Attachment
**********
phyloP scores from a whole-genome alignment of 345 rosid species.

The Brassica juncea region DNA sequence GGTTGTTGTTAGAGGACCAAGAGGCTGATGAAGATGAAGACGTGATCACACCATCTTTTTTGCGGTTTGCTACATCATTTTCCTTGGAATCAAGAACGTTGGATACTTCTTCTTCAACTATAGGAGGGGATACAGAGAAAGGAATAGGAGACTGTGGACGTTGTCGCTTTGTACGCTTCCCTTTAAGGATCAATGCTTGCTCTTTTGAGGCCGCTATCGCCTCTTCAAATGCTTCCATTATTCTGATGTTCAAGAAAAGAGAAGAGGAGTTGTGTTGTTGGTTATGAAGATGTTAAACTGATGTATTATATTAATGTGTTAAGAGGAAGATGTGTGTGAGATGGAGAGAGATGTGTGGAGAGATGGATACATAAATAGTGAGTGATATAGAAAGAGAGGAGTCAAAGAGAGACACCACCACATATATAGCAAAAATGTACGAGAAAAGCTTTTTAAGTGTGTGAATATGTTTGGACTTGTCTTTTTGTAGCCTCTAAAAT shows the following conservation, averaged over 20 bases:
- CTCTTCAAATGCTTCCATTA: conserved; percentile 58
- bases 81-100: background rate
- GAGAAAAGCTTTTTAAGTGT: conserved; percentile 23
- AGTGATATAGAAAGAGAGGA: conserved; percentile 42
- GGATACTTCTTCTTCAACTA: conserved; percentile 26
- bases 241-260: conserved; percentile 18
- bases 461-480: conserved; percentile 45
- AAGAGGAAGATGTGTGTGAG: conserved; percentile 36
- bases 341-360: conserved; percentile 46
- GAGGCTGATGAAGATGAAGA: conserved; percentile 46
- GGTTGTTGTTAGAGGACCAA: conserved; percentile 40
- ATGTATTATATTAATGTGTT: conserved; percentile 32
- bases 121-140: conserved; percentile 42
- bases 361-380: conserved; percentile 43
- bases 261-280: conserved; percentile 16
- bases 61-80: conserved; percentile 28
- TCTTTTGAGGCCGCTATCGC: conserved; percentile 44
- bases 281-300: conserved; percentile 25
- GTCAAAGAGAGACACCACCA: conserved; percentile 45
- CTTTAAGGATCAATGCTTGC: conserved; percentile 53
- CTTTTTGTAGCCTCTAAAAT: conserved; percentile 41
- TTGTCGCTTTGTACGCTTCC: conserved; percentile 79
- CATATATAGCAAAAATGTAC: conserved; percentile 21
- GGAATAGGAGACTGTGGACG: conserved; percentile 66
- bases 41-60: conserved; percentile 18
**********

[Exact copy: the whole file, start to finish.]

phyloP scores from a whole-genome alignment of 345 rosid species.

The Brassica juncea region DNA sequence GGTTGTTGTTAGAGGACCAAGAGGCTGATGAAGATGAAGACGTGATCACACCATCTTTTTTGCGGTTTGCTACATCATTTTCCTTGGAATCAAGAACGTTGGATACTTCTTCTTCAACTATAGGAGGGGATACAGAGAAAGGAATAGGAGACTGTGGACGTTGTCGCTTTGTACGCTTCCCTTTAAGGATCAATGCTTGCTCTTTTGAGGCCGCTATCGCCTCTTCAAATGCTTCCATTATTCTGATGTTCAAGAAAAGAGAAGAGGAGTTGTGTTGTTGGTTATGAAGATGTTAAACTGATGTATTATATTAATGTGTTAAGAGGAAGATGTGTGTGAGATGGAGAGAGATGTGTGGAGAGATGGATACATAAATAGTGAGTGATATAGAAAGAGAGGAGTCAAAGAGAGACACCACCACATATATAGCAAAAATGTACGAGAAAAGCTTTTTAAGTGTGTGAATATGTTTGGACTTGTCTTTTTGTAGCCTCTAAAAT shows the following conservation, averaged over 20 bases:
- CTCTTCAAATGCTTCCATTA: conserved; percentile 58
- bases 81-100: background rate
- GAGAAAAGCTTTTTAAGTGT: conserved; percentile 23
- AGTGATATAGAAAGAGAGGA: conserved; percentile 42
- GGATACTTCTTCTTCAACTA: conserved; percentile 26
- bases 241-260: conserved; percentile 18
- bases 461-480: conserved; percentile 45
- AAGAGGAAGATGTGTGTGAG: conserved; percentile 36
- bases 341-360: conserved; percentile 46
- GAGGCTGATGAAGATGAAGA: conserved; percentile 46
- GGTTGTTGTTAGAGGACCAA: conserved; percentile 40
- ATGTATTATATTAATGTGTT: conserved; percentile 32
- bases 121-140: conserved; percentile 42
- bases 361-380: conserved; percentile 43
- bases 261-280: conserved; percentile 16
- bases 61-80: conserved; percentile 28
- TCTTTTGAGGCCGCTATCGC: conserved; percentile 44
- bases 281-300: conserved; percentile 25
- GTCAAAGAGAGACACCACCA: conserved; percentile 45
- CTTTAAGGATCAATGCTTGC: conserved; percentile 53
- CTTTTTGTAGCCTCTAAAAT: conserved; percentile 41
- TTGTCGCTTTGTACGCTTCC: conserved; percentile 79
- CATATATAGCAAAAATGTAC: conserved; percentile 21
- GGAATAGGAGACTGTGGACG: conserved; percentile 66
- bases 41-60: conserved; percentile 18